Monday, July 29, 2013

On the Hypothetical Population-wide DNA Database

The August ABA Journal landed in my mailbox. Usually, I ask reporters to check with me on the wording before quoting. Alas, I neglected to do so some weeks ago, when Mark Walsh asked me about DNA databases in the aftermath of the Supreme Court's opinion in Maryland v. King. Mr. Walsh's article quotes me as follows: "Is the point of arrest the sensible place to draw the line? I can imagine a system in which you take a sample from everyone. Newborns already have a heel prick taken for certain genetic testing. At the same time you could take a DNA sample. Not that you expect a newborn to commit a crime, but 20 years later the sample is there in the database."

Oops! I said that? I meant to say this: "Is the point of arrest the sensible place to draw the line? I can imagine a system in which you take a sample from everyone. Newborns already have a heel prick taken for certain genetic testing. Along with these genetic tests, you could obtain a DNA profile. Not that you expect a newborn to commit a crime, but 20 years later the profile is there in the database." The critical difference: "profile," not "sample."

Here is the way that Michael Smith, Ed Imwinkelried and I explained the idea (which was stimulated by remarks of Phil Reilly to the legal issues working group of the National Commission on the Future of DNA Evidence) in another ABA publication back in 2001:
Creating a national identification database all at once would be prohibitively expensive today, even if we had the laboratory capacity to do it. But DNA typing technology is advancing at a pace reminiscent of the exponential growth in computer microprocessing power that has made the “personal computer” a fixture on every desk. Soon it will be feasible to create a DNA identification record for everyone, at least prospectively. For example, it would be easy to extract identification profiles as an adjunct to the existing public health programs that for many years have screened DNA samples from almost all newborns, to identify infants with treatable genetic diseases. The identification profiles could be transmitted to a single, secure, national database. The genetic locations (“loci” is the technical term) used for those identification profiles would be strictly limited to sequences that have no implications for health or other significant physical or mental traits. Furthermore, access to the database would be limited to law enforcement personnel investigating specific crimes in which DNA trace evidence already has been found. Law enforcement agencies would not need—and should not be permitted—to handle, much less retain, the samples.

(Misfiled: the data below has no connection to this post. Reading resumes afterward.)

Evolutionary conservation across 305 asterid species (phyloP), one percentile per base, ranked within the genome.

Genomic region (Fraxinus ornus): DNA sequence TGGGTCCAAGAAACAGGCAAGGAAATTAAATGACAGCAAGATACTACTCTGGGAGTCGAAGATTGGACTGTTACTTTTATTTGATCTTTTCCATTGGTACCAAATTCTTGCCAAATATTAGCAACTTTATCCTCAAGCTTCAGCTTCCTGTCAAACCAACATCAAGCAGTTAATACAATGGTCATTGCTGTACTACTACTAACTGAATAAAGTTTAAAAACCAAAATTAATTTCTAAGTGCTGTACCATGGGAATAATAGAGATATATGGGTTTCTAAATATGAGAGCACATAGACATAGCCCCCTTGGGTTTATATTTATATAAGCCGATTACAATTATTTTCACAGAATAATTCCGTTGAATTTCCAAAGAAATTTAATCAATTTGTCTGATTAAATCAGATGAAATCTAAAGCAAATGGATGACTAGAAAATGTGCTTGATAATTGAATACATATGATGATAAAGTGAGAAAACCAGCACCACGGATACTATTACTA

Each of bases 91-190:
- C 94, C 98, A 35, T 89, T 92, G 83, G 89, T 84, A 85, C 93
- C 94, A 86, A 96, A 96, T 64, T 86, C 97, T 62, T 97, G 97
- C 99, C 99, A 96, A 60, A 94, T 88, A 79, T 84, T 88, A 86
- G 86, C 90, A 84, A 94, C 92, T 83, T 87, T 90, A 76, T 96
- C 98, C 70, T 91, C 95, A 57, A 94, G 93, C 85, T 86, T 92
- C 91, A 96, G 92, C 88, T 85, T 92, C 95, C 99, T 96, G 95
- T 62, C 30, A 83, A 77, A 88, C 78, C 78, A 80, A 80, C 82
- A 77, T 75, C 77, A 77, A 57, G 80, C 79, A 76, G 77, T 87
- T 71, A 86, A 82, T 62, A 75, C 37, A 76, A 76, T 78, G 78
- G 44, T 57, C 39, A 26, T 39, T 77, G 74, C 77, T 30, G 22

... Not only would a comprehensive database be valuable to the criminal justice system, but it also would be useful in identifying remains after natural disasters, mass accidents, and terrorist attacks. Such a database is, we  believe, socially advantageous. But we would be the first to acknowledge that this belief is surely debatable, and a panoply of questions must be considered.